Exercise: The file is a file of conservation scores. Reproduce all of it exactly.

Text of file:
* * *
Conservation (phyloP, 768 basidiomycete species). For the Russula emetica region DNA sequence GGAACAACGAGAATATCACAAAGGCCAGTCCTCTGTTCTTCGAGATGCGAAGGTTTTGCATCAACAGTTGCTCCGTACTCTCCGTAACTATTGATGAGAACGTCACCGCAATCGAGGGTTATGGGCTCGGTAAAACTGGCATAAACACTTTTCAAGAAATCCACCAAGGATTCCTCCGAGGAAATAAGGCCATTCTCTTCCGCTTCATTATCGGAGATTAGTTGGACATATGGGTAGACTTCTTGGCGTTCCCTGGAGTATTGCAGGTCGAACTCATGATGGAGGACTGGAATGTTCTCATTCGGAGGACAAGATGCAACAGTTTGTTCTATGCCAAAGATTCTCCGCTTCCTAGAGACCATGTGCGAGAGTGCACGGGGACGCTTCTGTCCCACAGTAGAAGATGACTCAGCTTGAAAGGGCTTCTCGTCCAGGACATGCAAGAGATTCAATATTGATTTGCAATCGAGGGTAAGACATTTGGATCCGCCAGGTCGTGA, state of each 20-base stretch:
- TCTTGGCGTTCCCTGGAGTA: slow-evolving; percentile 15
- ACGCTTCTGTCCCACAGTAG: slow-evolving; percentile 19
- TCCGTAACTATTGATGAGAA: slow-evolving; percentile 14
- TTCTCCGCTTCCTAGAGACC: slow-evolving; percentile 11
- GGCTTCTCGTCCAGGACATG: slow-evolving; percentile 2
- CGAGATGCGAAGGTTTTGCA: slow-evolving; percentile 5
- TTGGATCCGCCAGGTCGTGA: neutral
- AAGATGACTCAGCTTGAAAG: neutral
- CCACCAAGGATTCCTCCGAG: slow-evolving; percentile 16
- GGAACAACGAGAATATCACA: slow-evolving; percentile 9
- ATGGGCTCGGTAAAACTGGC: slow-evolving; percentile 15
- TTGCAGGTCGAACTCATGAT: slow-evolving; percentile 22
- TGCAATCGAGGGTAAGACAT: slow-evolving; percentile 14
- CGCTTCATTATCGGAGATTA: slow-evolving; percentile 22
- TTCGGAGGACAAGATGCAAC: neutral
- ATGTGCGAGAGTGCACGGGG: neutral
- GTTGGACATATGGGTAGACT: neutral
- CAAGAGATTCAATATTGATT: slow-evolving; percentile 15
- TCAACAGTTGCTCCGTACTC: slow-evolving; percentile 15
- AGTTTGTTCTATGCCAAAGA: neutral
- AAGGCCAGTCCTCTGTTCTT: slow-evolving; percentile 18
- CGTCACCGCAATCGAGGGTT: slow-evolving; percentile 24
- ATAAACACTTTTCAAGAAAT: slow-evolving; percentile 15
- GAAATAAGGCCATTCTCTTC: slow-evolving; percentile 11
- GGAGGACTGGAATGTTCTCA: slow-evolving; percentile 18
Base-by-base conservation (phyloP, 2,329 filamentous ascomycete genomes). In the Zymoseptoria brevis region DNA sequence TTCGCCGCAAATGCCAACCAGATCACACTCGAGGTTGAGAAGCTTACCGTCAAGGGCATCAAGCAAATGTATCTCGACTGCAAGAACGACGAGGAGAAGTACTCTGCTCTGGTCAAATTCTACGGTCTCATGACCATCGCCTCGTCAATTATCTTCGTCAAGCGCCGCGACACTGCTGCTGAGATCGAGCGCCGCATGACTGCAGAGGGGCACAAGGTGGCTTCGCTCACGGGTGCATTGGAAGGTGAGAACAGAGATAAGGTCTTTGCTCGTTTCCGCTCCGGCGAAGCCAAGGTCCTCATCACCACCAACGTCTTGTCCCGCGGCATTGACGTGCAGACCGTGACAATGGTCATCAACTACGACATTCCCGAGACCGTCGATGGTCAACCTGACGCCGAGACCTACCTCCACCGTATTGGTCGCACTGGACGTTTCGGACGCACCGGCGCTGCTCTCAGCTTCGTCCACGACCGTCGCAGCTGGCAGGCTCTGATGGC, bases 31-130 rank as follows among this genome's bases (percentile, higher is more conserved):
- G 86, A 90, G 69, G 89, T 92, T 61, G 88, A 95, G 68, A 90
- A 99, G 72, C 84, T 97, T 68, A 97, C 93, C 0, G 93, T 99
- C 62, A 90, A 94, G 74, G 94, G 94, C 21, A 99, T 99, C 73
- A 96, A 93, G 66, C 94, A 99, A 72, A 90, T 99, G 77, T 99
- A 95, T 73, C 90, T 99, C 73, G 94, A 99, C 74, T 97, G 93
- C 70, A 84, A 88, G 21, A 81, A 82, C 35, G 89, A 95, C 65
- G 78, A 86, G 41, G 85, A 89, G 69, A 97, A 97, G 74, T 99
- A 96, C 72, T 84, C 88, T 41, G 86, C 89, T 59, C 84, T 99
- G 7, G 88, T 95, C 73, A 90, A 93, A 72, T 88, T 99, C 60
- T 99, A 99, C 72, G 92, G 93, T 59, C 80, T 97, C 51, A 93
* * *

Conservation (phyloP, 768 basidiomycete species). For the Russula emetica region DNA sequence GGAACAACGAGAATATCACAAAGGCCAGTCCTCTGTTCTTCGAGATGCGAAGGTTTTGCATCAACAGTTGCTCCGTACTCTCCGTAACTATTGATGAGAACGTCACCGCAATCGAGGGTTATGGGCTCGGTAAAACTGGCATAAACACTTTTCAAGAAATCCACCAAGGATTCCTCCGAGGAAATAAGGCCATTCTCTTCCGCTTCATTATCGGAGATTAGTTGGACATATGGGTAGACTTCTTGGCGTTCCCTGGAGTATTGCAGGTCGAACTCATGATGGAGGACTGGAATGTTCTCATTCGGAGGACAAGATGCAACAGTTTGTTCTATGCCAAAGATTCTCCGCTTCCTAGAGACCATGTGCGAGAGTGCACGGGGACGCTTCTGTCCCACAGTAGAAGATGACTCAGCTTGAAAGGGCTTCTCGTCCAGGACATGCAAGAGATTCAATATTGATTTGCAATCGAGGGTAAGACATTTGGATCCGCCAGGTCGTGA, state of each 20-base stretch:
- TCTTGGCGTTCCCTGGAGTA: slow-evolving; percentile 15
- ACGCTTCTGTCCCACAGTAG: slow-evolving; percentile 19
- TCCGTAACTATTGATGAGAA: slow-evolving; percentile 14
- TTCTCCGCTTCCTAGAGACC: slow-evolving; percentile 11
- GGCTTCTCGTCCAGGACATG: slow-evolving; percentile 2
- CGAGATGCGAAGGTTTTGCA: slow-evolving; percentile 5
- TTGGATCCGCCAGGTCGTGA: neutral
- AAGATGACTCAGCTTGAAAG: neutral
- CCACCAAGGATTCCTCCGAG: slow-evolving; percentile 16
- GGAACAACGAGAATATCACA: slow-evolving; percentile 9
- ATGGGCTCGGTAAAACTGGC: slow-evolving; percentile 15
- TTGCAGGTCGAACTCATGAT: slow-evolving; percentile 22
- TGCAATCGAGGGTAAGACAT: slow-evolving; percentile 14
- CGCTTCATTATCGGAGATTA: slow-evolving; percentile 22
- TTCGGAGGACAAGATGCAAC: neutral
- ATGTGCGAGAGTGCACGGGG: neutral
- GTTGGACATATGGGTAGACT: neutral
- CAAGAGATTCAATATTGATT: slow-evolving; percentile 15
- TCAACAGTTGCTCCGTACTC: slow-evolving; percentile 15
- AGTTTGTTCTATGCCAAAGA: neutral
- AAGGCCAGTCCTCTGTTCTT: slow-evolving; percentile 18
- CGTCACCGCAATCGAGGGTT: slow-evolving; percentile 24
- ATAAACACTTTTCAAGAAAT: slow-evolving; percentile 15
- GAAATAAGGCCATTCTCTTC: slow-evolving; percentile 11
- GGAGGACTGGAATGTTCTCA: slow-evolving; percentile 18
Base-by-base conservation (phyloP, 2,329 filamentous ascomycete genomes). In the Zymoseptoria brevis region DNA sequence TTCGCCGCAAATGCCAACCAGATCACACTCGAGGTTGAGAAGCTTACCGTCAAGGGCATCAAGCAAATGTATCTCGACTGCAAGAACGACGAGGAGAAGTACTCTGCTCTGGTCAAATTCTACGGTCTCATGACCATCGCCTCGTCAATTATCTTCGTCAAGCGCCGCGACACTGCTGCTGAGATCGAGCGCCGCATGACTGCAGAGGGGCACAAGGTGGCTTCGCTCACGGGTGCATTGGAAGGTGAGAACAGAGATAAGGTCTTTGCTCGTTTCCGCTCCGGCGAAGCCAAGGTCCTCATCACCACCAACGTCTTGTCCCGCGGCATTGACGTGCAGACCGTGACAATGGTCATCAACTACGACATTCCCGAGACCGTCGATGGTCAACCTGACGCCGAGACCTACCTCCACCGTATTGGTCGCACTGGACGTTTCGGACGCACCGGCGCTGCTCTCAGCTTCGTCCACGACCGTCGCAGCTGGCAGGCTCTGATGGC, bases 31-130 rank as follows among this genome's bases (percentile, higher is more conserved):
- G 86, A 90, G 69, G 89, T 92, T 61, G 88, A 95, G 68, A 90
- A 99, G 72, C 84, T 97, T 68, A 97, C 93, C 0, G 93, T 99
- C 62, A 90, A 94, G 74, G 94, G 94, C 21, A 99, T 99, C 73
- A 96, A 93, G 66, C 94, A 99, A 72, A 90, T 99, G 77, T 99
- A 95, T 73, C 90, T 99, C 73, G 94, A 99, C 74, T 97, G 93
- C 70, A 84, A 88, G 21, A 81, A 82, C 35, G 89, A 95, C 65
- G 78, A 86, G 41, G 85, A 89, G 69, A 97, A 97, G 74, T 99
- A 96, C 72, T 84, C 88, T 41, G 86, C 89, T 59, C 84, T 99
- G 7, G 88, T 95, C 73, A 90, A 93, A 72, T 88, T 99, C 60
- T 99, A 99, C 72, G 92, G 93, T 59, C 80, T 97, C 51, A 93